34. 34.
    Ribeiro MT, Singh S, Guestrin C (2016) “Why should I trust you?”: explaining the predictions of any classifier. In: Proceedings of the 22nd ACM SIGKDD international conference on knowledge discovery and data mining, pp 1135–1144. ACM. http://arxiv.org/abs/1602.04938
  35. 35.
    Roth-Berghofer T, Richter MM (2008) Schwerpunkt: Erklärungen [special issue: explanations]. Künstliche Intell 22(2)Google Scholar
  36. 36.
    Sadoski M, Paivio A (2013) Imagery and text: a dual coding theory of reading and writing. Routledge, AbingdonCrossRefGoogle Scholar
  37. 37.
    Schmid U (1994) Programmieren lernen: Unterstützung des Erwerbs rekursiver Programmiertechniken durch Beispielfunktionen und Erklärungstexte [Learning programming: Acquisition of recursive programming skills from examples and explanations]. Kognitionswissenschaft 4(1):47–54Google Scholar
  38. 38.
    Schmid U (2018) Inductive programming as approach to comprehensible machine learning. In: Beierle C, Kern-Isberner G, Ragni M, Stolzenburg F, Thimm M (eds) Proceedings of the 7th workshop on dynamics of knowledge and belief (DKB-2018) and the 6th workshop KI & Kognition (KIK-2018), co-located with 41st German conference on artificial intelligence, vol 2194. CEUR Workshop ProceedingsGoogle Scholar
  39. 39.
    Schmid U, Kitzelmann E (2011) Inductive rule learning on the knowledge level. Cogn Syst Res 12(3):237–248CrossRefGoogle Scholar
  40. 40.
    Siebers M, Göbel K, Niessen C, Schmid U (2017) Requirements for a companion system to support identifying irrelevancy, pp 1–2.  https://doi.org/10.1109/COMPANION.2017.8287076
  41. 41.
    Soucek R, Moser K (2010) Coping with information overload in email communication: evaluation of a training intervention. Comput Hum Behav 26(6):1458–1466.  https://doi.org/10.1016/j.chb.2010.04.024 CrossRefGoogle Scholar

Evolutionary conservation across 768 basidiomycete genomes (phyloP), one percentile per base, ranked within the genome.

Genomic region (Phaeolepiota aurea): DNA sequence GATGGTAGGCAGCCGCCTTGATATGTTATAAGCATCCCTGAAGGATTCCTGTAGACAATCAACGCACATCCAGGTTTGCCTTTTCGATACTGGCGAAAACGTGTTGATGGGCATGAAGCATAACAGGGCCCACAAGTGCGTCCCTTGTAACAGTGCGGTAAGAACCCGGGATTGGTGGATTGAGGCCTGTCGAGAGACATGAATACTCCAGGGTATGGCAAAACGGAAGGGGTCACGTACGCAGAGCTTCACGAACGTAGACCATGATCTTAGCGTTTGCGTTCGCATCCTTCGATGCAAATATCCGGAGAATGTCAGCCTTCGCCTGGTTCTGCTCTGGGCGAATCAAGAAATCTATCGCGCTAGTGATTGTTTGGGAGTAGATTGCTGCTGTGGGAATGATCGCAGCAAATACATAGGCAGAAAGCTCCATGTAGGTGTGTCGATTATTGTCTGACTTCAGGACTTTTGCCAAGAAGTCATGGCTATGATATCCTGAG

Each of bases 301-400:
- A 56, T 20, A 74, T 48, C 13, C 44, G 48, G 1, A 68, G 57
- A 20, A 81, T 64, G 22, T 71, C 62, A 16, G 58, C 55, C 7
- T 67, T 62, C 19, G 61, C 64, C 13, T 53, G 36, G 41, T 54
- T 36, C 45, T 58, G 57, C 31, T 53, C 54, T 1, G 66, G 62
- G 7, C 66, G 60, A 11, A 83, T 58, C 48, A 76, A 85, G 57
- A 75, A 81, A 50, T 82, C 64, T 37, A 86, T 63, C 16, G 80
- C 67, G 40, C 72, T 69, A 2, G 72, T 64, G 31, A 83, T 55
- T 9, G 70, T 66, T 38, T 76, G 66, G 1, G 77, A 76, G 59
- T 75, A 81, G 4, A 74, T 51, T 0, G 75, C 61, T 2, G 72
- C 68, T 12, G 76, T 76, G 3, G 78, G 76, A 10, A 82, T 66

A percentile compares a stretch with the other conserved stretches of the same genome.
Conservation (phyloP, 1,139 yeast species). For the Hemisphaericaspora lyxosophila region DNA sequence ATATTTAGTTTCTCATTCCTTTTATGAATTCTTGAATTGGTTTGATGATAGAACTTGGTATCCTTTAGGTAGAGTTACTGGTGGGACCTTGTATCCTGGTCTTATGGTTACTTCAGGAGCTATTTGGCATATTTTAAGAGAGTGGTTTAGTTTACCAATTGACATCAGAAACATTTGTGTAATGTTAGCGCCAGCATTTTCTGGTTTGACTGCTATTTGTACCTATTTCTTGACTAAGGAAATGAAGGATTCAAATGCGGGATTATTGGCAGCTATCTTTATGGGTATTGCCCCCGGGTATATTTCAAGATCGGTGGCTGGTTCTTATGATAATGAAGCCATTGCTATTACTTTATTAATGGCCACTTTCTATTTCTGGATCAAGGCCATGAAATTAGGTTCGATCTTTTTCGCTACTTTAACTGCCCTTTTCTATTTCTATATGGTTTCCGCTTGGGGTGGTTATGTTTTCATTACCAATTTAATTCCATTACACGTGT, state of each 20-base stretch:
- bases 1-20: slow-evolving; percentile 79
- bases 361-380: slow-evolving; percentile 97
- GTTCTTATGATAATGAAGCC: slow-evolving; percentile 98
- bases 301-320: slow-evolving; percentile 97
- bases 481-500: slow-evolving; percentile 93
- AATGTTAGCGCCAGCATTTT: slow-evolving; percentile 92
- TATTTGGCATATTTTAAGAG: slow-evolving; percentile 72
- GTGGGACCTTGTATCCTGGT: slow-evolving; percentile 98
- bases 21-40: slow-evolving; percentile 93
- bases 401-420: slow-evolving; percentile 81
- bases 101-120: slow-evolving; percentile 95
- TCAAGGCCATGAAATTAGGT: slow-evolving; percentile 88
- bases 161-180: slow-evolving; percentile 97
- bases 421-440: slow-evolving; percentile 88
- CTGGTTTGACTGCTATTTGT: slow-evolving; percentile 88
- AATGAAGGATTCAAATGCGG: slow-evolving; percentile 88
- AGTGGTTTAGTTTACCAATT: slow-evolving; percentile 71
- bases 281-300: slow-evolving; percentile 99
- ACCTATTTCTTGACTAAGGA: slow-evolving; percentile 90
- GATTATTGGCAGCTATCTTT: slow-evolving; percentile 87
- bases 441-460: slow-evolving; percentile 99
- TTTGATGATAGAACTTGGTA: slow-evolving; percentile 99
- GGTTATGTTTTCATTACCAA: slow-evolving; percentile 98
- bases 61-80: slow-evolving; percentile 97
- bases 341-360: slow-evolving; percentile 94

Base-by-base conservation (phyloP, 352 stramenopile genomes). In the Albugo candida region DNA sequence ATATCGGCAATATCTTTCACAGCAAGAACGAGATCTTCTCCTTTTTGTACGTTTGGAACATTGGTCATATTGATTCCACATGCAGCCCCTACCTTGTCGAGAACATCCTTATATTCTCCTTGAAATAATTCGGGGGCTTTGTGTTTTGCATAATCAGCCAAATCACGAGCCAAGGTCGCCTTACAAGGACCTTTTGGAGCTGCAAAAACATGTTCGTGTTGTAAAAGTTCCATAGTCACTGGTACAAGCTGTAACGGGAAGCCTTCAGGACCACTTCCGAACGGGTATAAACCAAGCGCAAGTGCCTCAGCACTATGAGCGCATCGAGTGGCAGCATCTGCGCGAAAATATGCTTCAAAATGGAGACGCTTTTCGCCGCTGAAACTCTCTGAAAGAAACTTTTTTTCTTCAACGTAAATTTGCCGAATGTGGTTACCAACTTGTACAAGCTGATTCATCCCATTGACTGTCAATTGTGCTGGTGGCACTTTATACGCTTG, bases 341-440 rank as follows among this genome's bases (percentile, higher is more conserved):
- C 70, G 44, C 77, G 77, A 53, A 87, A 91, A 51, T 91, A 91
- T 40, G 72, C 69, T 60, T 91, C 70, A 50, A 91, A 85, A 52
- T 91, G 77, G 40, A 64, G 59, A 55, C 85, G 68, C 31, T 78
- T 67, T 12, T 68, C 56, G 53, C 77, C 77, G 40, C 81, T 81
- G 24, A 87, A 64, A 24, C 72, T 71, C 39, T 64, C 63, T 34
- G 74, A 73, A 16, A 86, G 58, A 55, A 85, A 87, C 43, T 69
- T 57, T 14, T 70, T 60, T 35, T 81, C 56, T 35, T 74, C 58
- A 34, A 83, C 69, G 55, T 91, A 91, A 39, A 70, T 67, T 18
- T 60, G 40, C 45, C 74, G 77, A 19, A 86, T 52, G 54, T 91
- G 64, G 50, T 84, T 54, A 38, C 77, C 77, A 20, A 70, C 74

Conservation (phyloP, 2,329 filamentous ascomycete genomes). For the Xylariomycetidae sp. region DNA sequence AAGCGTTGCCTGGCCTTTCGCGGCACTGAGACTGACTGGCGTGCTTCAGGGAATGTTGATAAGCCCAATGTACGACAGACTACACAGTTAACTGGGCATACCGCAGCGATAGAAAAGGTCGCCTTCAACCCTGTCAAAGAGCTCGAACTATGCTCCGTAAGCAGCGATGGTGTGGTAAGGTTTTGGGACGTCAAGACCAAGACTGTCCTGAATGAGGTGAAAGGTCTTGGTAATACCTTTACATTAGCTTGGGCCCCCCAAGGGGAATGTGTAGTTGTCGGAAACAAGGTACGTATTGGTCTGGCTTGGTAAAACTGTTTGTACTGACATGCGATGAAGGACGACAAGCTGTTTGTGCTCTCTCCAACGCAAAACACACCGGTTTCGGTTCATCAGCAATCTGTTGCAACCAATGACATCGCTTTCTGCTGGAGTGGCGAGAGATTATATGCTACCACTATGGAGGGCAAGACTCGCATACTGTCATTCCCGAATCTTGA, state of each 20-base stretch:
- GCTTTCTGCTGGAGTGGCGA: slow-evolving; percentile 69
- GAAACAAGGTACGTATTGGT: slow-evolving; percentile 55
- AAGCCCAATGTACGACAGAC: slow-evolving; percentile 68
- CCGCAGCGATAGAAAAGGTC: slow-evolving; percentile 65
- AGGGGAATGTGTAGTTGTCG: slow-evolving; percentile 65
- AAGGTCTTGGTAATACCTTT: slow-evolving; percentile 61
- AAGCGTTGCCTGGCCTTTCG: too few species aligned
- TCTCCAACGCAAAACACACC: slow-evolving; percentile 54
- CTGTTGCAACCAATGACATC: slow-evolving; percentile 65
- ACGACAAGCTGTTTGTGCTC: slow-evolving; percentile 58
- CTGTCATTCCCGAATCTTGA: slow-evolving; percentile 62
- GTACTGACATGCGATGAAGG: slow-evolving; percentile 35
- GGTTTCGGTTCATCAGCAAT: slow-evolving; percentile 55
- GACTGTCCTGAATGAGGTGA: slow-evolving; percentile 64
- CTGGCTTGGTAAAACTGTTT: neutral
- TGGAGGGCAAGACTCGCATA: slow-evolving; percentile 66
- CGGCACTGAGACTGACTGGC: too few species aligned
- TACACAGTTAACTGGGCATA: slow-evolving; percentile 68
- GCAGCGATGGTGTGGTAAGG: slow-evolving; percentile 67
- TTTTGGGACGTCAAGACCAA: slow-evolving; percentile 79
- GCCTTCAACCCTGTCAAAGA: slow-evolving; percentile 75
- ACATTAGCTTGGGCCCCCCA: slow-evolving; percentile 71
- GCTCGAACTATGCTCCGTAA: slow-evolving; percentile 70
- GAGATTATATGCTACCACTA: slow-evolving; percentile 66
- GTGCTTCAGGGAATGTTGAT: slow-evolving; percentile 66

42. 42.
    Srinivasan A (2004) The Aleph manual. http://www.cs.ox.ac.uk/activities/machinelearning/Aleph/
  43. 43.
    Suthers DD (1993) An analysis of explanation and its implications for the design of explanation planners. Ph.D. Thesis, University of MassachusettsGoogle Scholar
  44. 44.
    Sweeney L (2001) Information explosion. In: Zayatz L, Doyle P, Theeuwes J, Lane J (eds) Confidentiality, disclosure, and data access: theory and practical applications for statistical agencies. Urban Institute, Washington, pp 43–74Google Scholar
  45. 45.
    Tintarev N, Masthoff J (2012) Evaluating the effectiveness of explanations for recommender systems. User Model User Adapt Interact 22(4):399–439CrossRefGoogle Scholar
  46. 46.
    Tintarev N, Masthoff J (2015) Explaining recommendations: design and evaluation. In: Recommender systems handbook. Springer, Berlin, pp 353–382CrossRefGoogle Scholar
  47. 47.
    Wang W, Benbasat I (2007) Recommendation agents for electronic commerce: effects of explanation facilities on trusting beliefs. J Manag Inf Syst 23(4):217–246.  https://doi.org/10.2753/MIS0742-1222230410 CrossRefGoogle Scholar
  48. 48.
    Winston PH (1975) Learning structural descriptions from examples. In: Winston PH (ed) The psychology of computer vision. McGraw-Hill, New York, pp 157–210Google Scholar
  49. 49.
    Zeller C, Schmid U (2016) Automatic generation of analogous problems to help resolving misconceptions in an intelligent tutor system for written subtraction. In: Coman A, Kapetanakis S (eds) Workshops proceedings for the 24th international conference on case-based reasoning, CEUR workshop proceedings, vol 1815, pp 108–117. http://ceur-ws.org/Vol-1815/paper11.pdf
  50. 50.
    Zeller C, Schmid U (2017) A human like incremental decision tree algorithm: combining rule learning, pattern induction, and storing examples. In: Leyer M (ed) LWDA conference proceedings, vol 1917, pp 64–73. CEUR workshop proceedings. http://ceur-ws.org/Vol-1917/paper12.pdf

Copyright information

© Springer-Verlag GmbH Germany, part of Springer Nature 2018

Authors and Affiliations

  1. 1.Cognitive SystemsUniversity of BambergBambergGermany

Personalised recommendations